Several school districts in Grays Harbor County have been stocking school buildings with naloxone, an opioid overdose-reversal drug, in an effort to protect students during a national opioid epidemic and an increasing prevalence of opioids in the Harbor.
The action heeds progressive opioid response policy in Washington state, one of 10 states that mandates certain school districts to carry naloxone.
Superintendents say new school policies prioritize the opioid epidemic as a public health crisis and provide a framework for administering anti-overdose medication. Accessibility to anti-overdose medication — and proper training — is the best way to prevent death in the event of an overdose, according to public health officials.
“What we are experiencing as a nation related to the opioid crisis is that it can affect anyone anywhere,” said Wilma Weber, community health specialist with Grays Harbor County Public Health Department. “Naloxone is the best tool to have in your emergency/first aid kit to help prevent an overdose death no matter where an overdose occurs.”
Naloxone can be administered through either a nasal spray or injection. It reverses the effects of an opioid overdose — fentanyl, heroin, prescription medication or others — by restoring breathing to a person whose breath has significantly slowed or stopped, according to the Centers for Disease Control and Prevention.
Because of the statewide opioid problem, the Washington state Health Officer issued a standing order for naloxone, meaning anyone can possess, store, deliver, distribute or administer naloxone,” and naloxone is available in pharmacies without a prescription.
Superintendents say recent opioid policy is in response to state requirements and recommendations, as well as a public health precaution, not necessarily a reaction to an observed opioid presence in schools.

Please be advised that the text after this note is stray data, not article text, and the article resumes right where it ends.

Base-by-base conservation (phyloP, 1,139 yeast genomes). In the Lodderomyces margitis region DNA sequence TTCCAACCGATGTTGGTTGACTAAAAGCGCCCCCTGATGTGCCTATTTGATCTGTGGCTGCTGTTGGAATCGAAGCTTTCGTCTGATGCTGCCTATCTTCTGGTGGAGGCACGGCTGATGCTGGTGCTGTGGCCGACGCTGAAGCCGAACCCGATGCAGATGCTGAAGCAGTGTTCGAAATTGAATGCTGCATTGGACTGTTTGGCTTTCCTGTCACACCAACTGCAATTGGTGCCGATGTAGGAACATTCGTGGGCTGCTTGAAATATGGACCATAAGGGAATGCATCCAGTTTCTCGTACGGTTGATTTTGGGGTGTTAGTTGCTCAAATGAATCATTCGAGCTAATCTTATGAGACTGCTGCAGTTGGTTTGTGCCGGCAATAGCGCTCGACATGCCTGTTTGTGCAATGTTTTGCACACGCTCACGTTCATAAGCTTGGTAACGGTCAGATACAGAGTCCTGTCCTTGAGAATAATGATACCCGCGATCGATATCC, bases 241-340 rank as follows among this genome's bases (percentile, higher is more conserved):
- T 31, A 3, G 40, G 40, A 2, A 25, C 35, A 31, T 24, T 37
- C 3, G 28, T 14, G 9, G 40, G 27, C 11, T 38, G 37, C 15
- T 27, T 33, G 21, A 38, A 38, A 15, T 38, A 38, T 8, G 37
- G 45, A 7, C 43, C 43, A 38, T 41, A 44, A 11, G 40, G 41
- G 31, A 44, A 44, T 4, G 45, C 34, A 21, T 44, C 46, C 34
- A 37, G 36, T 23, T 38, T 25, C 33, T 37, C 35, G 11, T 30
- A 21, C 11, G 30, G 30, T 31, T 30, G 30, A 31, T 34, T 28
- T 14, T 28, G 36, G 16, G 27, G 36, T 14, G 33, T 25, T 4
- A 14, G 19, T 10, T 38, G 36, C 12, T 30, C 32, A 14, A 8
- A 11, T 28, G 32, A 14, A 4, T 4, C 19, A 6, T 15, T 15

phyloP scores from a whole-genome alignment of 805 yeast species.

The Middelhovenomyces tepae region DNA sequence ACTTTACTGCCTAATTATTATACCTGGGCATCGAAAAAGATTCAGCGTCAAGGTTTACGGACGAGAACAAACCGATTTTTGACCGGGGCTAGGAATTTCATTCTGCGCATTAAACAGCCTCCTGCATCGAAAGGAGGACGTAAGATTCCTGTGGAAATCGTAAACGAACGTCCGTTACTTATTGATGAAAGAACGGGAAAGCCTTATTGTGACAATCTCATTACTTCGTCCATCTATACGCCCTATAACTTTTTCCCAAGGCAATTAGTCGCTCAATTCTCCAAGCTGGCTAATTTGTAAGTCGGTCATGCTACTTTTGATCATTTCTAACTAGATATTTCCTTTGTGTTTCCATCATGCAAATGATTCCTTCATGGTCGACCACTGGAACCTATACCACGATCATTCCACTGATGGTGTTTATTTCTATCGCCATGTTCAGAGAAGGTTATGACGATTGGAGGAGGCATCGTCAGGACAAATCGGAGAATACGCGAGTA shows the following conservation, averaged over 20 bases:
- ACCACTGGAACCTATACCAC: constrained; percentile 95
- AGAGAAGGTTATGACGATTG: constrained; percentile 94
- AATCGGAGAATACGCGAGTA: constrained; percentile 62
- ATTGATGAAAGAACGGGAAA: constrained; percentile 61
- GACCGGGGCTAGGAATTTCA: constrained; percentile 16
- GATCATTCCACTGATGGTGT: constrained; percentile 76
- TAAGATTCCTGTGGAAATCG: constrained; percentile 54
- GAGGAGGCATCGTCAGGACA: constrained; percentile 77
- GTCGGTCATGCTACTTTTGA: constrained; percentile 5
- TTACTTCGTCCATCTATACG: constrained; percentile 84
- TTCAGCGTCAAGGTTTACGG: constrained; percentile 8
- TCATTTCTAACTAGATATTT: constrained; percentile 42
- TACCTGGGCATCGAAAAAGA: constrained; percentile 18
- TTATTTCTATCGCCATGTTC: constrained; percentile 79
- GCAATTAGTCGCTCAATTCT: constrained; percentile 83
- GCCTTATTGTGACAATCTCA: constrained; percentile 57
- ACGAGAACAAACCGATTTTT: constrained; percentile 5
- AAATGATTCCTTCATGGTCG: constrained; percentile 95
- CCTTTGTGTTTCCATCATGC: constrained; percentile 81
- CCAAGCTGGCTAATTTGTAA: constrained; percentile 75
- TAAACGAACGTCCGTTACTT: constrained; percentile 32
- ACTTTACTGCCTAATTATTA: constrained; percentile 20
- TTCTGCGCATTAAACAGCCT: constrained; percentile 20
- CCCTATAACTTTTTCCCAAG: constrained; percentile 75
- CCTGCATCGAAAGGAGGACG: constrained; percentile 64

“(Naloxone) is almost like a fire extinguisher,” said Angela Crowther, North Beach school district superintendent, in an interview. “You have to have a fire extinguisher handy in case something happens, and then you hope you never use it.”
While schools haven’t yet had problems with student overdoses — opioids, particularly fentanyl pills — are most likely circulating in high schools in Grays Harbor County, according to Detective Sgt. Darrin King of the Grays Harbor Drug Task Force.
“My thought would be that there have been (fentanyl) pills in all the high schools,” King said. “I hope I’m dead wrong.”
Fentanyl is a snythetic opioid 50 to 100 times more powerful than morphine, according to the Drug Enforcement Administration. King said the increased abundance of fentanyl pills has been signaled by a drop in the drug’s street value — a year ago, fentanyl pills sold for $15 each, and now the pills sell for just $2 each. Those pills might come in the form of multi-colored rainbow fentanyl, which could be more enticing to young people, King said.
And while King said he hasn’t yet seen it in the Harbor, marijuana-laced fentanyl is becoming more common.
“Any drug you buy on the street now, you have to assume it has fentanyl in it,” King said.
Opioid-related death rates nearly doubled from 2019 to 2021 and are high in rural counties such as Grays Harbor, according to the University of Washington’s Addiction Drug and Alcohol institute.